According to the Belarusian Association of Journalists, more than 90 cases of administrative convictions of journalists have been reported during the year; the total sum of fines for the year amounted to 81,169.5 rubles.

Forced labor

Soldiers were forced to harvest crops on government-owned farms in Sianno district, according to a report on the website of the Viciebsk Regional Executive Committee.

On July 27, 45 conscripts arrived in Viciebsk region to transport grain, rapeseed and straw.

This is not an isolated case of military involvement in harvesting and Sianno district is not the only region where forced labor is used. This year, the Defense Ministry also “helped” in Minsk and Mscislaŭ districts where a total of 114 military personnel were engaged, and 70 units of equipment were involved.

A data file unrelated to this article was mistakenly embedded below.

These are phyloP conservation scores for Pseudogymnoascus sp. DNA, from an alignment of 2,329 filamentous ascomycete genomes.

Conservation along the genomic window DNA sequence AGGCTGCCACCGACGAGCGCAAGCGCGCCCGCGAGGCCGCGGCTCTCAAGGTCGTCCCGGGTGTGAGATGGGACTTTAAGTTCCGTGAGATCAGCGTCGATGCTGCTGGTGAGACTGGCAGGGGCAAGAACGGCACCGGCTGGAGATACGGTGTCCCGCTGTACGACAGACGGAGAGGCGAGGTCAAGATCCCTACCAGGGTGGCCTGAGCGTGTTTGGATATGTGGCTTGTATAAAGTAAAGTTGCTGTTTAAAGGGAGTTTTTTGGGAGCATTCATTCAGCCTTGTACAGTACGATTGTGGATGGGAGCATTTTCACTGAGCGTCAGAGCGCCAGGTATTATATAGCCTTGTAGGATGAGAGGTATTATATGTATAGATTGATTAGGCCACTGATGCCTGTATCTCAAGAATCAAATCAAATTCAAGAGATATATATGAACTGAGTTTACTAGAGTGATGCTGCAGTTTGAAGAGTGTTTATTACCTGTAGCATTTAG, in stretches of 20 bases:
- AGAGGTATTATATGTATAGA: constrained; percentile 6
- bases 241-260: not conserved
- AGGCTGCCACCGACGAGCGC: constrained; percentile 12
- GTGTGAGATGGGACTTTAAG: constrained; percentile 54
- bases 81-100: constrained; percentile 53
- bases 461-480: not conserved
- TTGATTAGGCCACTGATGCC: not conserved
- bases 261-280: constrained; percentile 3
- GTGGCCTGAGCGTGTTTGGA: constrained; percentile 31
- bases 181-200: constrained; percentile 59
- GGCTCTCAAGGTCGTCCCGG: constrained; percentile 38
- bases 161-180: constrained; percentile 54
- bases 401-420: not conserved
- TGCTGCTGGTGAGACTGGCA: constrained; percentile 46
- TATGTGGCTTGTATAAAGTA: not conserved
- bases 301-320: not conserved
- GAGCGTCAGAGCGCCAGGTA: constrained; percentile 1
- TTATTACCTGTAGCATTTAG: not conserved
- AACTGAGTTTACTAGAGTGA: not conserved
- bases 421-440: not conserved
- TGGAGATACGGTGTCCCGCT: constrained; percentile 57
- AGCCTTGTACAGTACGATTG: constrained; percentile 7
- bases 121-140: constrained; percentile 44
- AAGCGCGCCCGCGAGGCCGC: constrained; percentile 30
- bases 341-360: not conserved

In this regard, human rights activist Valiantsin Stefanovich sent a statement to the Prosecutor General requesting a prosecutor’s probe into the facts of forced labor and taking action to protect the rights of conscripts.

The website of the local government-run Voranaŭskaj Hazieta posted an article about the involvement of employees of various companies to harvest crops on a local state-owned farm.

90 people worked in a potato field, including employees of a local housing service, community center and school, the staff of the district center of social services and other government employees. People were digging potatoes for two days a week during a month.

Viasna’s human rights activists once again stress that agricultural work, which involves employees of other companies, is nothing but forced labor. As a rule, district executive committees issue illegal orders to send employees to harvest crops, which directly violate the labor laws of the Republic of Belarus and the international agreements ratified by the state.

Valiantsin Stefanovich sent another statement to the District Prosecutor's Office to complain about the fact of forced labor.